British Prime Minister Theresa May said Wednesday two Russian military intelligence officials carried out a nerve agent attack on a former spy on British soil, as prosecutors issued a warrant for the suspects’ arrest.
Police identified Alexander Petrov and Ruslan Boshirov as the men who allegedly tried to kill Russian former double agent Sergei Skripal and his daughter Yulia with Novichok in the city of Salisbury in March.
May told MPs the pair “are officers of the Russian military intelligence service, also known as the GRU” — adding the attack had been sanctioned from higher up.
“The GRU is a highly-disciplined organisation with a well-established chain of command. So this was not a rogue operation,” she told parliament.
“It was almost certainly also approved outside the GRU at a senior level of the Russian state.” London and its allies had previously blamed Moscow for the attack, which Russia angrily denied, sparking a wave of diplomatic expulsions on both sides, as well as fresh US sanctions.
A spokeswoman for the Russian foreign ministry said Wednesday it had no knowledge of Petrov or Boshirov and accused London of “manipulating information”.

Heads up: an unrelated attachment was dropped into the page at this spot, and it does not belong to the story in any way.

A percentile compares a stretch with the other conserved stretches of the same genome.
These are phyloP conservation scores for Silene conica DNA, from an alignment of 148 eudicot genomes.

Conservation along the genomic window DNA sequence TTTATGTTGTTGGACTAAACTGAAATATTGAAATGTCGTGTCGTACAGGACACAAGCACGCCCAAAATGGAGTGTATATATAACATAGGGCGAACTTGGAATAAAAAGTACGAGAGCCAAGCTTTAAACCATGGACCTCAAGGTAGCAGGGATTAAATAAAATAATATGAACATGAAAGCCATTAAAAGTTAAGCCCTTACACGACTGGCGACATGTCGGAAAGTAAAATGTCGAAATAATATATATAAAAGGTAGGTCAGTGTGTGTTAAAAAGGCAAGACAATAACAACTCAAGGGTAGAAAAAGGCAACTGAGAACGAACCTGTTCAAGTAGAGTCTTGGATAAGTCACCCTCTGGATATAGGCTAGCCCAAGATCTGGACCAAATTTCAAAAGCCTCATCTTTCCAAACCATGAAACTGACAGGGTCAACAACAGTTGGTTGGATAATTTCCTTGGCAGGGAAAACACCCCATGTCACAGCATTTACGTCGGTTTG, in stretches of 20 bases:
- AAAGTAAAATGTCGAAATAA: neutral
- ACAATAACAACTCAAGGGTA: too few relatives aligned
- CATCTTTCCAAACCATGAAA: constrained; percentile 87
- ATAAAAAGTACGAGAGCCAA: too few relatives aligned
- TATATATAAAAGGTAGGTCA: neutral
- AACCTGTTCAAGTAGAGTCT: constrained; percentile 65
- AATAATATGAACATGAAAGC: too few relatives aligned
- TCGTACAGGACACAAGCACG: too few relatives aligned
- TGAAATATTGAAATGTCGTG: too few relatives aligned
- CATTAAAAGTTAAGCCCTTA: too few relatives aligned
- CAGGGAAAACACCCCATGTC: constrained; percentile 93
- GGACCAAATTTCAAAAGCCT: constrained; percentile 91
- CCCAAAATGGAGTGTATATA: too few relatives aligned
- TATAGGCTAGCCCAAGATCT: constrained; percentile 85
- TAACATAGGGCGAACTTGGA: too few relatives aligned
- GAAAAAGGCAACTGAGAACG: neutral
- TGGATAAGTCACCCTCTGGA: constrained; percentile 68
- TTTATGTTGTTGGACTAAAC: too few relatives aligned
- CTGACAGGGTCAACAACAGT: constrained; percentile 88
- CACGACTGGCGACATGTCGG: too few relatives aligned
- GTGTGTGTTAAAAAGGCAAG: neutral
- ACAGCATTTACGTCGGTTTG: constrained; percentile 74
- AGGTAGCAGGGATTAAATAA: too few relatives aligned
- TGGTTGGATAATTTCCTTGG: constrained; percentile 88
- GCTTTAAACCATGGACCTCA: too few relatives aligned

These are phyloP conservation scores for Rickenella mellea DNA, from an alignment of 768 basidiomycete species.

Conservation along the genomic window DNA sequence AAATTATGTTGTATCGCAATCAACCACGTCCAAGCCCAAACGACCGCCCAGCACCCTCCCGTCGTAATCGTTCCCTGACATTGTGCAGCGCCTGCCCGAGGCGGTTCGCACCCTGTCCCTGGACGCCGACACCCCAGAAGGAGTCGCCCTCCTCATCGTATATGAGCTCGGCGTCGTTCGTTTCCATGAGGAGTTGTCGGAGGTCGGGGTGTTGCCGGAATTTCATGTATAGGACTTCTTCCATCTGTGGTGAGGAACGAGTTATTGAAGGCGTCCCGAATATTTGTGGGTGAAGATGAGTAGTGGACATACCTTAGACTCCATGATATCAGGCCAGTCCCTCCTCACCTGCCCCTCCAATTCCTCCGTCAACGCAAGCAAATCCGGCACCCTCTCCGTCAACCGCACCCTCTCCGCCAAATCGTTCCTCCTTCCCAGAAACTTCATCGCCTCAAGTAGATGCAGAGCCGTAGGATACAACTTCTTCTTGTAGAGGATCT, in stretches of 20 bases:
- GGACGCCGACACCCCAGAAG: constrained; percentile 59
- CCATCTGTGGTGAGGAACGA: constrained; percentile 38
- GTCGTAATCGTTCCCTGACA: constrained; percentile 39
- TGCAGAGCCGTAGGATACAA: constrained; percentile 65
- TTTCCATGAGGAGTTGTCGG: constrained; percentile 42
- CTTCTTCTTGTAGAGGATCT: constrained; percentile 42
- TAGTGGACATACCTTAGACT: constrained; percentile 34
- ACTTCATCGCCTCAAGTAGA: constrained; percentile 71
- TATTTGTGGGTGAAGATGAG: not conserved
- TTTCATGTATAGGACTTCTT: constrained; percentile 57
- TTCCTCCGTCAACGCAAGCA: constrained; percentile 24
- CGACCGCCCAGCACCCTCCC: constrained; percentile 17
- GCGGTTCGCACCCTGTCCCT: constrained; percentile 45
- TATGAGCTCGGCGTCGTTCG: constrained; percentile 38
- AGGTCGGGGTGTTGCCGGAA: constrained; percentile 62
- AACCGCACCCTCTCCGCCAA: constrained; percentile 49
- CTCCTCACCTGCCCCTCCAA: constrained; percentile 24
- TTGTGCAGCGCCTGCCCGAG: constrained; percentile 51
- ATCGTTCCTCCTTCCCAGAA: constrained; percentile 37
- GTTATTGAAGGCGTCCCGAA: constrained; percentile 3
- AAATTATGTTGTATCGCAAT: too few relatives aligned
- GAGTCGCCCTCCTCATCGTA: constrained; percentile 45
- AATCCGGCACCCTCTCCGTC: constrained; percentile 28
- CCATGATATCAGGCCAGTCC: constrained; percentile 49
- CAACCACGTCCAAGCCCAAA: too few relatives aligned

“We once again call on the British side to switch from public accusations and manipulating information to practical cooperation through law enforcement agencies,” Russian news agencies quoted spokeswoman Maria Zakharova.
Britain’s Crown Prosecution Service (CPS) said it would not apply for Petrov and Boshirov to be extradited, as Russia has made clear in previous cases that it did not extradite its nationals.
In 2007, Russia refused to extradite Andrei Lugovoi, the prime suspect in the murder by radioactive poisoning of former Russian agent Alexander Litvinenko in London.
The Organisation for the Prohibition of Chemical Weapons (OPCW) on Tuesday confirmed he and Sturgess were poisoned by Novichok.
Basu said the British pair were not targeted but fell ill “as a result of the recklessness in which such a toxic nerve agent was disposed of”. —AFP